Many of you guys might be too young to remember cassette tapes. They were incredibly inconvenient compared to today’s method of listening to music, but if you brought a tape player to school, you were the coolest cat on the block. Sure, they weren’t very large, but you’d need thousands of them to have half of what your “legally downloaded” music library is right now.
Cassette tapes measure around 4 inches in length, 2-1/2 inches in width, and half an inch thick. They could store 45 minutes of audio on each side, giving a single audio tape a total playing time of 90 minutes.
For the remainder of this guide, I will speak about the specifications of cassette tapes, what happened to them, and what the future might hold for audio tapes. Spoiler alert: there’s a surprising upsurge in cassette tape sales!
Cassette Tape Specifications
Cassette tapes look like miniature versions of VHS tapes. It consists of the following components:
Plastic case—The clear or opaque plastic exterior that keeps all of the internal parts in place. It also goes by the name “shell.”
Magnetic tape—The long, ultra-thin ribbon of dark plastic that is used to record data. The tape is coated in iron and a magnetic material that, when placed close to a magnetic field, will cause a reaction—i.e., audio will begin playing.
Supply reel—The wheel where the magnetic tape wraps around before playing audio. The entire length of the tape has to be spun around the supply reel to play audio from the beginning of the tape.
Take-up reel—The wheel that collects the “used” tape while playing audio. When flipped to side B, the supply reel and take-up reels switch functions.
Guide rollers and capstan shaft—The guide rollers are rubberized, free-spinning wheels keep the magnetic tape from curling. The rollers gently press the tape against the capstan shaft, which is an internal portion of plastic found near the magnetic shield and pressure pad.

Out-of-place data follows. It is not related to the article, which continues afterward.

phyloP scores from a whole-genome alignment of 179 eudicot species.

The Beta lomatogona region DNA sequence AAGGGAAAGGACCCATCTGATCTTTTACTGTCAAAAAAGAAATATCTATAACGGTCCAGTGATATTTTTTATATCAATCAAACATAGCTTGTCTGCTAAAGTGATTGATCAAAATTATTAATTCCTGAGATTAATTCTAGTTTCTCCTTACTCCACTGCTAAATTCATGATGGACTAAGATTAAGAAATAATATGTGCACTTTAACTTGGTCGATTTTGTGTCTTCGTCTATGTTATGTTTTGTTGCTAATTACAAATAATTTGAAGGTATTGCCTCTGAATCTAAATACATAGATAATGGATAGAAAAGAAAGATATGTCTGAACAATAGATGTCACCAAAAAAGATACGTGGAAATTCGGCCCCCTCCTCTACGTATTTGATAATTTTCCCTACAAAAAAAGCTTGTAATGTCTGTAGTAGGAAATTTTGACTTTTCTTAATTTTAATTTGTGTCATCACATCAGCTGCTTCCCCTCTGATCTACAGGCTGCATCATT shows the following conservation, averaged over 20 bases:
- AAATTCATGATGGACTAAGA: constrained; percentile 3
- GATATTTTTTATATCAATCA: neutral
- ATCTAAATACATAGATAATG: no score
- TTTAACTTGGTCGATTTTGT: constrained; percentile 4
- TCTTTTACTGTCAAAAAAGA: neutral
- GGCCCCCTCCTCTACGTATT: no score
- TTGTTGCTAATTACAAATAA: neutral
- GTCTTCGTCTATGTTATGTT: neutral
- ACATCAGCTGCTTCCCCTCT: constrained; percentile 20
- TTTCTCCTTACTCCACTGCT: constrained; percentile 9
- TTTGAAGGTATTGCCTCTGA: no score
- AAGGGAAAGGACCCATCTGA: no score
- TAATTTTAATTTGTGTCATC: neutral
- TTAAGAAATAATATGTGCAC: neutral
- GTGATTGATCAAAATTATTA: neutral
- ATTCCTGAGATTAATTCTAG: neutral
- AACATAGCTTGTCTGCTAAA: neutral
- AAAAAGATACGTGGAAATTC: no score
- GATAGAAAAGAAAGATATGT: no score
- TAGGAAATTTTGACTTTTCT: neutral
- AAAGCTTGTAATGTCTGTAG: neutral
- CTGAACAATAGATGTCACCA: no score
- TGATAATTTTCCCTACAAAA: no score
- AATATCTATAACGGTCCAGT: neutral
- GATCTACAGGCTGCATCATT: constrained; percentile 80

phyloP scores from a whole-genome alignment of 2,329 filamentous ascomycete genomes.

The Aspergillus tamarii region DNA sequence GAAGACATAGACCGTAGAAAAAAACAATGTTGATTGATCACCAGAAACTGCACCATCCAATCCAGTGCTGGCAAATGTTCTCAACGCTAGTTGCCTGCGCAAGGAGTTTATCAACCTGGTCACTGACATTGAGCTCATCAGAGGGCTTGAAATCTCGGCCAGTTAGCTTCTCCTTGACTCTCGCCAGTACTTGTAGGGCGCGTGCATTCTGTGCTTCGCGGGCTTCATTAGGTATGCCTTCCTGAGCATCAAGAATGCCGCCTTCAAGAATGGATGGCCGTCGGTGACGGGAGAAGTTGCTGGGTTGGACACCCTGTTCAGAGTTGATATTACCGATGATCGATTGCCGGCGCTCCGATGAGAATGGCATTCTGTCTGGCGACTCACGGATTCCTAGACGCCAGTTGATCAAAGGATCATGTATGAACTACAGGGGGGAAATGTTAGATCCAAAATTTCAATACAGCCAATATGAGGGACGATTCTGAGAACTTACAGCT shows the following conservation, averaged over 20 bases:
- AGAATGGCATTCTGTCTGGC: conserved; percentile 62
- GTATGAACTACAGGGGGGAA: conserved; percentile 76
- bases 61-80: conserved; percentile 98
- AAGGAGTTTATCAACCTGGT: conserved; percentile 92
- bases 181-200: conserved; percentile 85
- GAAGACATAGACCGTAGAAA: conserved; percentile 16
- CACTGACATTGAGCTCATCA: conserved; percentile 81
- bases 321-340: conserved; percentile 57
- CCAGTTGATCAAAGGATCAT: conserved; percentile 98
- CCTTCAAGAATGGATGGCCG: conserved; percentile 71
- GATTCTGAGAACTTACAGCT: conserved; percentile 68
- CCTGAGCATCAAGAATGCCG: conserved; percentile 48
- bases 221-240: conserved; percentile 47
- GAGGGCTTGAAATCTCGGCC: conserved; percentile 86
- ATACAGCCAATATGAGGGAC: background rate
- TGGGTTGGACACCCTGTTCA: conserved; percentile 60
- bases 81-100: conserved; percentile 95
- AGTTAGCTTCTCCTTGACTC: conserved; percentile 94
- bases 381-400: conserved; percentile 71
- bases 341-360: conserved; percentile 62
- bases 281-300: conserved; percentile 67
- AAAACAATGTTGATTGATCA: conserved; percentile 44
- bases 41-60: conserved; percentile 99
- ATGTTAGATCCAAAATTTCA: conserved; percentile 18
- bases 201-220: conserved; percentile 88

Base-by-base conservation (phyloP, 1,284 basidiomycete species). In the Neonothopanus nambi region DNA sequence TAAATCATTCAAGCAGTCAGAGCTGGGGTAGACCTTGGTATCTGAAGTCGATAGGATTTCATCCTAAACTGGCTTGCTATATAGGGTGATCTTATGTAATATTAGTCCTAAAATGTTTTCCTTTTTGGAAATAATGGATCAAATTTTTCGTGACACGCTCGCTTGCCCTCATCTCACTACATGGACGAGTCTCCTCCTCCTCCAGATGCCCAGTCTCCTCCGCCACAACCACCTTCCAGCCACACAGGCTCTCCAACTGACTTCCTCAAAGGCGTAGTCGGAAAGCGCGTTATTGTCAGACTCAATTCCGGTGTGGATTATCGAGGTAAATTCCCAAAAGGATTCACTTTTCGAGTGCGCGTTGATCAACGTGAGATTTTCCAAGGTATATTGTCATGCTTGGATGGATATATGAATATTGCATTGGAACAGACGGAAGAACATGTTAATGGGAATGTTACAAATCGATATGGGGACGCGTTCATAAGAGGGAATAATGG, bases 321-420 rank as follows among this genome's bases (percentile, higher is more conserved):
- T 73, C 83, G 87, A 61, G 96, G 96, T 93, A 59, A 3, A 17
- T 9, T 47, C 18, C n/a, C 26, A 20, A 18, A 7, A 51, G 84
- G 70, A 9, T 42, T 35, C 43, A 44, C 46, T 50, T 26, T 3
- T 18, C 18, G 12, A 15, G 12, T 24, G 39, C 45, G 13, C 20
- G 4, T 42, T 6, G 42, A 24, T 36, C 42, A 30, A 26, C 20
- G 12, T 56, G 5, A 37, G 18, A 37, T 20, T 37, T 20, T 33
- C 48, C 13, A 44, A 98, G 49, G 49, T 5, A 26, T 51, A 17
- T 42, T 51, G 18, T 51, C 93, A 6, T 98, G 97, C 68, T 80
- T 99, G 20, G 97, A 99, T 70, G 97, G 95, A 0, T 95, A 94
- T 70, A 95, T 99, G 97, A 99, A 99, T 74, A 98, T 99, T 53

Magnetic shield—A mechanism built into cassette tapes to prevent magnets from distorting or possibly erasing data on the magnetic tape. However, the magnetic shield is useless against highly powerful magnets.
Pressure pad—A thin piece of foam that gently presses the magnetic tape against a cassette tape player. Without it, the tape would hang loosely, preventing the tape player to interpret the stored data and play audio.
Write-protect tab—A tab of plastic found on the top corner of the plastic case. When removed or slid out, the cassette tape will fail to record data over its existing data.
Cassette Tape Dimensions
The measurements of a cassette tape are taken directly from the plastic case. While there might be slight variances between cassette tapes, they’re negligible at best.
A standard cassette tape will typically measure around 4 inches long, 2-1/2 inches wide, and ½ an inch thick at its widest point. The portion of the case that protects the guide rollers, magnetic shield, and capstan shaft is usually wider than the rest of the shell by a tiny fraction of an inch.